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Known in Psychiatry’s Diagnostic and Statistical Manual (DSM) – the “bible of psychiatry” which originates from The United States of America (not all countries of the world agree with a lot of it) and features the diagnostic criteria for all (that they deem to be) Mental Illnesses. The DSM is the work of “a small working group of psychiatrists with little to no oversight” (Dr. Nial McLaren) the American Psychiatric Association, for better or worse.

Within all disorders in the DSM, what is focused on here are what have become well known as the Axis II Cluster B Personality Disorders. Included in this diagnostic category up until the DSM 5, were, Histrionic Personality Disorder, Borderline Personality Disorder, Narcissistic Personality Disorder, and Anti-Social Personality Disorder (Sociopath or Psychopath). Cluster B personality disorders are characterized by dramatic, overly emotional or unpredictable thinking or behaviour.


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There have been some changes in the current edition of the DSM 5 – the most significant of those was the removal of Histrionic Personality Disorder from the Cluster B Personality Disorders. The reason given was that they felt it had too much over-lap with Borderline Personality Disorder and/or Narcissistic Personality Disorder. Most agree that while Histrionic Personality Disorder (HPD) is not an official DSM 5 diagnosis anymore that does not mean it still does not exist in people who manifest the difficulties this presents in their lives and in the lives of those around them in often attention-seeking, selfish, highly dramatic and abusive ways.

There are now 10 defined and classified Personality Disorders in the DSM 5. They are divided into the categories below. The main focus on this site is the Cluster B (Dramatic, Erratic) Personality Disorders named below. This is the group of personality disorders associated with causing for those close to them or in relationship or having been in any type of relationship with them as having been a victim of Narcissistic Abuse. You will find some information and blog posts about the other categories of personality disorders as well.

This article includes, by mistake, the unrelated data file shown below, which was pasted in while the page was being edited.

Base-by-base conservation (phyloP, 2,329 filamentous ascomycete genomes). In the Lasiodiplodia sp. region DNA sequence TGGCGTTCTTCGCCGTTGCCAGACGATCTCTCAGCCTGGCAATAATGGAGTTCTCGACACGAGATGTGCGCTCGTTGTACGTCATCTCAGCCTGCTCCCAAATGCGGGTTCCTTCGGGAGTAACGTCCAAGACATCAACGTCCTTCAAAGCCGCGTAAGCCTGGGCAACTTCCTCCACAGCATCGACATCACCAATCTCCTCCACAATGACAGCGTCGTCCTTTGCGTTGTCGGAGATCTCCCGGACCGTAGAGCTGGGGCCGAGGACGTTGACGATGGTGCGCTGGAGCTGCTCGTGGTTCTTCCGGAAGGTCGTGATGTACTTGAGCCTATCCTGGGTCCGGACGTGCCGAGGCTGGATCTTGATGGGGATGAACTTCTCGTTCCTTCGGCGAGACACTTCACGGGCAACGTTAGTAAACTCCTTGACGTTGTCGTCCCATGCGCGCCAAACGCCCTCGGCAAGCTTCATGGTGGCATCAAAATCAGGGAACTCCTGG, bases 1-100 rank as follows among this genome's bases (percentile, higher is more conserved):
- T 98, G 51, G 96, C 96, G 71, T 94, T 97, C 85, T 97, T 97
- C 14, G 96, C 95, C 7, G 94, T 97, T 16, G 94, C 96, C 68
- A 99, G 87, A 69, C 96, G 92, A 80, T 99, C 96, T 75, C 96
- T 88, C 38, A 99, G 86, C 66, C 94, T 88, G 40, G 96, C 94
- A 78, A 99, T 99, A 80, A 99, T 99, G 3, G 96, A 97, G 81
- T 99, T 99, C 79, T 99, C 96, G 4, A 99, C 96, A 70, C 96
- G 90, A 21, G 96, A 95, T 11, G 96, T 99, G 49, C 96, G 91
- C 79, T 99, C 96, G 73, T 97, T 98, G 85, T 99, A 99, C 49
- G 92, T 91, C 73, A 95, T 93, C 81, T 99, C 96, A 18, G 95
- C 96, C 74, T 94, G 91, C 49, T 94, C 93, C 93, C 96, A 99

Narcissistic Abuse

“DSM-5 lists ten personality disorders, and allocates each to one of three groups or ‘clusters’: A, B, or C

Cluster A (Odd, bizarre, eccentric)

Paranoid PD, Schizoid PD, Schizotypal PD

Cluster C (Anxious, fearful)” Source:

Cluster B (Dramatic, erratic)

Borderline PD, Narcissistic PD, Antisocial PD, Histrionic PD,

PTSD_CPTSD_ICD11This image above is from the website marked at the bottom of the image. Permission granted to use as long as sourced.

Reference: Cloitre, M., Garvert, D. W., Brewin, C. R., Bryant, R. A., & Maercker, A. (2013). Evidence for proposed ICD-11 PTSD and complex PTSD: a latent profile analysis. European Journal of Psychotraumatology, 4(0). doi:10.3402/ejpt.v4i0.20706 Read more


What is Complex PTSD after BPD, NPD and/or ASPD Abuse?

Complex PTSD Symptoms

Interpersonal problems includes social and interpersonal avoidance (avoiding relationships), feeling distance or cut off from others, and never feeling close to another person. Negative self-concept involves feelings of worthlessness and guilt. While survivors of PTSD may feel “not myself”, a survivor of Complex PTSD may feel no sense of self at all or experience a changed personality; a few may feel as if they are no longer human at all (Lovelace and McGrady, 1980; Timerman, 1981).[1]:385-386.

Believing yourself to be “contaminated, guilty, and evil” is commonly reported by survivors of Complex PTSD. A fragmented identity is common, with Dissociative Identity Disorder occurring in some people. [1]:386 Interpersonal sensitivity includes having feelings which are easily hurt, anger/temper outbursts and difficulties with interpersonal relationships. Complex PTSD is normally the result of interpersonal trauma, the long duration of the trauma and the control of the perpetrator(s) prevents people from expressing anger or rage at the perpetrator(s) during the trauma; anger and rage both at perpetrators and the self can only be fully expressed after the trauma ends. Prolonged abuse normally leads to a loss of previously-held beliefs, with feelings of “being forsaken by both man and God”. [1]:382,386

Affect dysregulation means being unable to manage your own emotions, and is often referred to as “difficulties with emotional regulation”. The unexpressed anger and internalized rage resulting from the trauma may lead to self-destructive or reckless/risk taking behaviors, e.g., self-harm and/or suicide attempts, which may be driven by a sense of self-hatred. [1]:382, [6] People with Complex PTSD also meet the diagnostic criteria for PTSD, which are: a persistent sense of threat, e.g. hypervigilance and being easily startled avoiding reminders of the traumas, and re-experiencing or reliving the traumas, for example flashbacks and intrusive thoughts about the trauma. In addition to the symptoms above, survivors of prolonged child abuse have an increased risk of both self-injury and repeated victimization, for example relationships with abusive people, sexual harassment, and rape. [1]:387